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Who are the X-Men?

By JanaLee Stocks Brown

For the Deseret News

Published: Thursday, June 2 2011 3:40 p.m. MDT

Cassidy (Caleb Landry Jones), left, Erik Lehnsherr (Michael Fassbender), Raven Darkholme (Jennifer Lawrence), Dr. Moira McTaggert (Rose Byrne), Hank McCoy (Nicholas Hoult), Charles Xavier (James McAvoy) and Alex Summers (Lucas Till).

Twentieth Century Fox Film Corporation

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When it comes to the X-men movie series, which continues with today's release of "X-Men: First Class," there are so many flashy powers and beautiful people that it can become a blur. In the end, many viewers, particularly non-comic fans, may be left wondering: Who are the X-Men?

First published by Marvel Comics in September 1963, the X-Men comic books, written by Stan Lee and drawn by Jack Kirby, are considered one of the last great titles to come out of the Silver Age of comic books (generally seen as comics published between 1956 and 1970).

In the X-Men worldview, the existence of powerful genetic mutants is something that can no longer be kept from the general public, which doesn't always take the news gracefully. For every family that welcomes a gifted child, there are others who cast their children out, or search for a scientific answer for normalcy at any cost.

Enter into this setting Professor Charles Xavier, a paraplegic and one of the world's strongest telepaths who dreams of a world where mankind and mutant kind coexist in a peaceful and symbiotic relationship. Toward this end, he opens the Xavier's School for Gifted Youngsters at his mansion in New York. There, young mutants learn not only the ins and outs of a standard education, but are tutored in harnessing and controlling their powers.

The best and brightest of these students become the X-Men, a super-powered team dedicated to protecting humanity from the threat of other mutants, aliens, and the meddlings of the government and anti-mutant organizations.

Of course, you can't have a team of vigilante heroes without recurring villainy, in this case represented by a mutant called Magneto, the master of magnetism. Magneto, also known as Erik Lehnsherr, is a survivor of the World War II holocaust — an experience that greatly taints his worldview.

In their early years, Magneto and Xavier were close friends, but Magneto believes in a manifest destiny where mutants, the genetically superior, rule over their unpowered lessers. Eventually, this difference in ideology causes Magneto to form his own mutant group, the Brotherhood of Mutants. In its various incarnations, this group becomes the chief rival of the X-Men across comics, animated television and movie media.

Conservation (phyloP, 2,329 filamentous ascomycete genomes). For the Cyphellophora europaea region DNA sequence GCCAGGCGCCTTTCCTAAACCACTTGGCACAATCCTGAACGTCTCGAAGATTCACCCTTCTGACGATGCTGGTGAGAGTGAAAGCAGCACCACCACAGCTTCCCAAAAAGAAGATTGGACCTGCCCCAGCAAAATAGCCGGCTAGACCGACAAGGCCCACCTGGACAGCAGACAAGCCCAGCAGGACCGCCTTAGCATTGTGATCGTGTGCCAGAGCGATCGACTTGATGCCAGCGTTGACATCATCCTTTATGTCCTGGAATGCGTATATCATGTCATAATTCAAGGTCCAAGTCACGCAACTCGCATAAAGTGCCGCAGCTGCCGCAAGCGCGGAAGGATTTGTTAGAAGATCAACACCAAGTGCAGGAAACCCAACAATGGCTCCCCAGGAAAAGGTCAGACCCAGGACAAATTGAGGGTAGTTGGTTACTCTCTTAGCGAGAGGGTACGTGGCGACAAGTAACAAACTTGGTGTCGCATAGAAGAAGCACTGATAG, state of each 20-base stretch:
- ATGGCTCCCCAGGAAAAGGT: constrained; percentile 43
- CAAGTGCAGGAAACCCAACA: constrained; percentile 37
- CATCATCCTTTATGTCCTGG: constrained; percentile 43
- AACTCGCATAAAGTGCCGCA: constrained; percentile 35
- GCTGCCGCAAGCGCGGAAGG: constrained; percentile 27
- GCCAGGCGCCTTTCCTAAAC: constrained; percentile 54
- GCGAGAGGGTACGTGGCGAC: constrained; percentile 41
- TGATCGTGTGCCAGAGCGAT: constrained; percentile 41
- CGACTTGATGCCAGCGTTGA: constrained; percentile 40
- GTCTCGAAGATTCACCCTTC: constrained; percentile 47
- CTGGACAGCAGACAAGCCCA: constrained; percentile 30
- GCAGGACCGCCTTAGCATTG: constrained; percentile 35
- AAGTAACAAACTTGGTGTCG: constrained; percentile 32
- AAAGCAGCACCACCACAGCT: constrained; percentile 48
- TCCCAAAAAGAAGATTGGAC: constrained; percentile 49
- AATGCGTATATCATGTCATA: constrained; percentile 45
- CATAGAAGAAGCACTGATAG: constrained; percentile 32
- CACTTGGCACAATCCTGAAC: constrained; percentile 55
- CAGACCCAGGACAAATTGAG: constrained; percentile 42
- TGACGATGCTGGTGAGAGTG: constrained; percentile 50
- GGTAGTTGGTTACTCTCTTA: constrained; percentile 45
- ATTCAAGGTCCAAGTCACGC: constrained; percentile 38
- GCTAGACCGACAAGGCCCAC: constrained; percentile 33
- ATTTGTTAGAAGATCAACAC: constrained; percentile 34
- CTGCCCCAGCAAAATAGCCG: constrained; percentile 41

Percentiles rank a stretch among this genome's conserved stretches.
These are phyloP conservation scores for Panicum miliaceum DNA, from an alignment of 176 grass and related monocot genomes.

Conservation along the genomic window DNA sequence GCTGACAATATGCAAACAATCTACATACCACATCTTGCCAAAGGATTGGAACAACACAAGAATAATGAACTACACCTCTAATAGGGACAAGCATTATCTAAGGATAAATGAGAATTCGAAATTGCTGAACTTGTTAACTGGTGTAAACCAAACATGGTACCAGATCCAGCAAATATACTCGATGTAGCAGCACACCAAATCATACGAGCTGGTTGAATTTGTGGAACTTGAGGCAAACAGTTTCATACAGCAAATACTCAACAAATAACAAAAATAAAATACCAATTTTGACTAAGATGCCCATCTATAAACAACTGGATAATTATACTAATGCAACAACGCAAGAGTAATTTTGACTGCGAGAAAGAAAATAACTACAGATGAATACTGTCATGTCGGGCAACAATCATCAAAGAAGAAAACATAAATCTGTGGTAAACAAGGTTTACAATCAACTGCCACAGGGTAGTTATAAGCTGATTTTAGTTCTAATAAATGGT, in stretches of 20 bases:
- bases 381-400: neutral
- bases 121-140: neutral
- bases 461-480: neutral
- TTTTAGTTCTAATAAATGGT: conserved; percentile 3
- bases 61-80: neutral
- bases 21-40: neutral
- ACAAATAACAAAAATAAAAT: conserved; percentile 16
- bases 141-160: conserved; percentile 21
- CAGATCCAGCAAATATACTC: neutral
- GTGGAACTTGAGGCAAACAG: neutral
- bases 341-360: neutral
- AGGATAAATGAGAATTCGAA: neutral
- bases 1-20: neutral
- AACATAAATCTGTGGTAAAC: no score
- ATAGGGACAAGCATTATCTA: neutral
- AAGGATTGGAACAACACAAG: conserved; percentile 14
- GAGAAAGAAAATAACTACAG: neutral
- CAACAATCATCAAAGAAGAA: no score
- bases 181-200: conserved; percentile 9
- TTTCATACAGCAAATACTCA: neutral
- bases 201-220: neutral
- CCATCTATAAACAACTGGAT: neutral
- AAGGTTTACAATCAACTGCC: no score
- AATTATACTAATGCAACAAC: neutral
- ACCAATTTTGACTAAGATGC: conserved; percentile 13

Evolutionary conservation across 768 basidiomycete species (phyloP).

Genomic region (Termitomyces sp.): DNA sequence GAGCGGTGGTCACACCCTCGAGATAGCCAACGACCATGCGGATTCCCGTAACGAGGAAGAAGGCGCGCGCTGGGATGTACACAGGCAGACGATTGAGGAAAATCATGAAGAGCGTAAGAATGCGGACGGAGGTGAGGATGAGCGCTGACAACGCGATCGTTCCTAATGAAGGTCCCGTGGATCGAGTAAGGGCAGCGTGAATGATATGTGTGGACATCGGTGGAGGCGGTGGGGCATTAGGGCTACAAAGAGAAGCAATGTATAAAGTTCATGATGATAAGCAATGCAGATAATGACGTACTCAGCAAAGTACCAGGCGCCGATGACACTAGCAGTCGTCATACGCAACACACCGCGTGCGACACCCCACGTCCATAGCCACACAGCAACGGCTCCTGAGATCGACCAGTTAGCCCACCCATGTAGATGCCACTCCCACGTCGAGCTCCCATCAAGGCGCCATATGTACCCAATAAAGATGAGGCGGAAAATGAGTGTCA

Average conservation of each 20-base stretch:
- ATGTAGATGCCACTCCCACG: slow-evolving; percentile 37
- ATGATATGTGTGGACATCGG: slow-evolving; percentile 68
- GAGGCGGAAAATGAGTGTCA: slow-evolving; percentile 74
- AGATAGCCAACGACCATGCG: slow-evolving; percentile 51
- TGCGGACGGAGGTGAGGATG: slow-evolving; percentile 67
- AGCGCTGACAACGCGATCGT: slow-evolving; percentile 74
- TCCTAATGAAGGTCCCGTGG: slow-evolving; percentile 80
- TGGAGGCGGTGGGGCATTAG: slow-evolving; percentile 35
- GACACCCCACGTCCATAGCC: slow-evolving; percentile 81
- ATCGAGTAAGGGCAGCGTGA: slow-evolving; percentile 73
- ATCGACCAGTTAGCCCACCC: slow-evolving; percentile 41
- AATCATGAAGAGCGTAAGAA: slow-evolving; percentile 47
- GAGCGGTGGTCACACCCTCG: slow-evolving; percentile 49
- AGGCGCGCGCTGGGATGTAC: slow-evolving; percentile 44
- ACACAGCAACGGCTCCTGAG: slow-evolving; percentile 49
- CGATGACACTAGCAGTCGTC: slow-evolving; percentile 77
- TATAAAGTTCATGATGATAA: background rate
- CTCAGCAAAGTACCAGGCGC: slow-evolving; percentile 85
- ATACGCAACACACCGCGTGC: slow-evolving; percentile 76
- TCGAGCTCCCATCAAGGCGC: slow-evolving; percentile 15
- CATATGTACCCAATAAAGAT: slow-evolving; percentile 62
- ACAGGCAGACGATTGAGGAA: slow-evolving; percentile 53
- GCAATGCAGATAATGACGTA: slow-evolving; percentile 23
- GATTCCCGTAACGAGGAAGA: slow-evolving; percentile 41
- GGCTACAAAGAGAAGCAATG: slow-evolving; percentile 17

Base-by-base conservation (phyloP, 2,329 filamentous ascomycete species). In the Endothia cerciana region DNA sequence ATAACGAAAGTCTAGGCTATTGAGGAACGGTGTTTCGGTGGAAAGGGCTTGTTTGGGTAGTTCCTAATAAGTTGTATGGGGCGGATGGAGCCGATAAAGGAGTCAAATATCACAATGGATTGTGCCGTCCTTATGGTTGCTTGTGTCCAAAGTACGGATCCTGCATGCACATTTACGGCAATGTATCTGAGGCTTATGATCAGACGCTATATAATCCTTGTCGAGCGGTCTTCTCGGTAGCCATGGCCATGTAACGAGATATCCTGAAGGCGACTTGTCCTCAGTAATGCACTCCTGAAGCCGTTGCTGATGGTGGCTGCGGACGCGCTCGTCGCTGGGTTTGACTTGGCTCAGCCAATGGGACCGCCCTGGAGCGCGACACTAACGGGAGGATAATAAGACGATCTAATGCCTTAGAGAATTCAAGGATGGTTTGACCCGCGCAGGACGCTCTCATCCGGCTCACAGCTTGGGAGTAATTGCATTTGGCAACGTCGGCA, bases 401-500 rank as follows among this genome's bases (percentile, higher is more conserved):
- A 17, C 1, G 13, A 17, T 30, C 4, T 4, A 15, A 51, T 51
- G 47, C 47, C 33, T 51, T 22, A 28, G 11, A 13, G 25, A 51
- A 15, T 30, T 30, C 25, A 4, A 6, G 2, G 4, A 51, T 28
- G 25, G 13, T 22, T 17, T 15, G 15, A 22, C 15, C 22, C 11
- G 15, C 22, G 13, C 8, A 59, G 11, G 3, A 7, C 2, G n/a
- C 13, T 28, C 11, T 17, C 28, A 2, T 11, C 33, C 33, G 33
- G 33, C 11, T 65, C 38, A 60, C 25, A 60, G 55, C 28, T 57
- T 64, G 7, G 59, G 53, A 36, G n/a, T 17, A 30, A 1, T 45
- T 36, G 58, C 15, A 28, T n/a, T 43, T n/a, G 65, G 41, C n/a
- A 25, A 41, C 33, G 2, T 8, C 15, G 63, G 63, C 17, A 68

The basic idea is simple, but has become one of the largest comic book ensemble casts on record. In the years since the first issue, the X-Men have seen more than 20 artists and writers leave a mark on the series, and there have been more than a dozen title changes, spin-offs and reboots, along with many new heroes and villains. The X-Men world is complex, sometimes shared with other Marvel regulars and full of continuity overlap. For the X-Men and their enemies, death is rarely a permanent thing.

Filmmakers face a challenge in creating movies that capture the spirit of the X-Men while trying to appeal to the non-fans without having to provide a playbook of characters and powers. This has been done with varying degrees of success in the first four movies ("X-Men," "X2: X-Men United," "X3: X-Men Last Stand" and "Wolverine: Origins") and is now being approached in "X-Men: First Class."

"First Class" is a prequel piece, and while it borrows back-story and characters from the comic books, it is not an attempt to recreate a specific comic story line. It takes place during the Cuban Missile Crisis before either the Brotherhood or the X-Men exist. This is the story of two friends facing an enemy in the mutant-run Hellfire club, trying to save a nation nearly at war and figuring out who they are.

In the end, the battle lines will be drawn. Erik Lehnsherr and Charles Xavier will face their differences and the X-Men movie universe will be defined.

And for those who need that playbook, here's the brief rundown:

Charles Xavier/Professor X: Telepath and eventual leader of the X-Men.

Erik Lehnsherr/Magneto: Master of magnetism and eventual leader of the Brotherhood, though a good guy for now.

Raven Darkholme/Mystique: Blue-skinned shape-shifter and mimic.

Hank McCoy/Beast: Animalistic genius, strong, blue and fuzzy.

Angel Salvadore: Insect physiology including thin wings and flight.

Alex Summers/Havok: Able to absorb and direct blasts of cosmic energy.

Banshee: Sonic screamer, able to fly for short periods of time on sound energy.

Sebastian Shaw: Leader of the Hellfire club, able to absorb kinetic energy and redirect as brute strength.

Emma Frost: The white queen, also of the Hellfire club, a strong telepath with an unbreakable diamond form.

Riptide: Able to launch sharp projectiles at high speeds.

Darwin: Changing powers that evolve to suit his situation and survival.

Azael: An ancient mutant capable of teleporting between places or planes.

Moira MacTaggert: Love interest of Charles Xavier, genetic researcher and doctor.

JanaLee Stocks Brown is a freelance writer, wife and mother. She is an old school geekette, enjoying SFF books, comics and video games. Catch her at http://realitybypassbooks.com or tweet along @janastocks.

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